The objective of the audit was to assess whether purchases of goods and services are conducted in accordance with relevant legislation, Government policies and guidelines, and sound purchasing principles and practices. The audit at each entity covered the internal control framework for purchasing and purchase transactions during 2002-03 and 2003-04 and, where applicable, was based on the CPGs current at that time. The audit examined all aspects of the purchasing process from the initial requirement for purchase through to the delivery of the supply and payment. It included an examination of aselection of individual purchases at each audited entity.
The objective of the audit was to consider the status of workforce planning by APS agencies against the background of the ANAO's 2001 Better Practice Guide Planning for the Workforce of the Future, in light of there commendations made in the MAC Organisational Renewal 2001 and the Senate Finance and Public Administration References Committee report Recruitmentand Training in the Australian Public Service 2003. Workforce planning was defined as a continuous process of shaping the workforce to ensure it is capable of delivering organisational objectives now and in the future.
A Health Care Card (HCC) is one of three types of concession cards issued by Centrelink for the Australian Government. The objectives of the audit were to assess: the effectiveness of whole of government approaches to administering HCCs by FaCS, Centrelink, Health and HIC; the adequacy ofperformance information relating to HCCs, including monitoring the use of the card and its budgetary impact, as well as the cost of administering HCCs; and the effectiveness of controls relating to the issue, maintenance and cancellation of the HCC; and to limit its incorrect or fraudulent use.
The objective of the audit was to express an opinion on the effectiveness of HOP management having regard to: compliance with applicable Australian Government policies; compliance with internal guidelines to assist loans officers to assess applications and manage loans; and programme performance reporting.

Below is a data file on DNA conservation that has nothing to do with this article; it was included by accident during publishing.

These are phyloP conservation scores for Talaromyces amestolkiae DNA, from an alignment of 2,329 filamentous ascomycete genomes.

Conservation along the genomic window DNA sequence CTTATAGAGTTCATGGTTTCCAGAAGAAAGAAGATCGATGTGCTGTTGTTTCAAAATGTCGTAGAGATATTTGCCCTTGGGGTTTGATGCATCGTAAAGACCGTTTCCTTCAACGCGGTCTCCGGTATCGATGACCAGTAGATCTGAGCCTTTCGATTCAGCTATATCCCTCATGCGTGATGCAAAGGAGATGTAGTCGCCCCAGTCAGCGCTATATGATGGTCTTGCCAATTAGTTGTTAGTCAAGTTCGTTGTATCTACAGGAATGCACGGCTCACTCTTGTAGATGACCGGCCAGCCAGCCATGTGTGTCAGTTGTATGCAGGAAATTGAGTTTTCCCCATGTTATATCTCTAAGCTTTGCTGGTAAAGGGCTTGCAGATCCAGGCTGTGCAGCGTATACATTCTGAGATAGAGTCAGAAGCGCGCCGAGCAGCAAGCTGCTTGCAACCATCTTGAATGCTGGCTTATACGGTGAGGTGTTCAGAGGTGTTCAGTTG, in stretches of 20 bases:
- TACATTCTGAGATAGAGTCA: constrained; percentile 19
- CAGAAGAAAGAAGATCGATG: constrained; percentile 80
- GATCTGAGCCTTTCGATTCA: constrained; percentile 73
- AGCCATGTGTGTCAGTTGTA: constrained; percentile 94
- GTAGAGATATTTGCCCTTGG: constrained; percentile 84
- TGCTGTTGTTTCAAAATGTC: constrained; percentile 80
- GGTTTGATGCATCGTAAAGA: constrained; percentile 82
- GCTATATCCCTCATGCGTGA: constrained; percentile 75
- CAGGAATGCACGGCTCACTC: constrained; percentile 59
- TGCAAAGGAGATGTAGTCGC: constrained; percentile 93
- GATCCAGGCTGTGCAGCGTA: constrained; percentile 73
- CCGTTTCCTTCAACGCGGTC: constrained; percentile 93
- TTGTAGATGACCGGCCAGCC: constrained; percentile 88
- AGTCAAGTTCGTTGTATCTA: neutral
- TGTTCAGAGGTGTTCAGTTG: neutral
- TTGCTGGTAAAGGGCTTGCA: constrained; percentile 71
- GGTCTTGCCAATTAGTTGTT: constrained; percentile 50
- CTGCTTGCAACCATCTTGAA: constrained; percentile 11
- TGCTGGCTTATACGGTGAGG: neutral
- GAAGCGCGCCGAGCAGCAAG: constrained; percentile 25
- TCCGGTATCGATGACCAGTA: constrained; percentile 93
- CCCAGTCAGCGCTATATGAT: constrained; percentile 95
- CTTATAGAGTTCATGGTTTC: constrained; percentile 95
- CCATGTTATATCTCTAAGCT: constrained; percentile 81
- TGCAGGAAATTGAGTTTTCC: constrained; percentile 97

The objectives of the Australian National Audit Office's (ANAO) performance audit were to: examine the efficiency and effectiveness of agencies' procurement and management of legal services arrangements; determine adherence to Australian Government policy requirements; examine the effectiveness of the OLSC's monitoring of agencies' compliance with Government policy requirements; examine the OLSC's role in assisting agencies to comply with Government policy.
The objective of this audit was to assess whether DEWR's oversight of the Job Network ensures that job seekers are provided with high quality services. In particular, the ANAO examined whether DEWR had: an appropriate strategic approach to, and focus on, service quality across the Job Network; appropriate specification of the services to be provided to eligible job seekers, and of the quality of service provision; provided job seekers with a high quality of service at key Job Network service points; and appropriately monitored and reported the quality of service delivery, and appropriately managed service performance. As well, the ANAO examined whether the Job Network has appropriate mechanisms for identifying, assessing and implementing improvements to service delivery.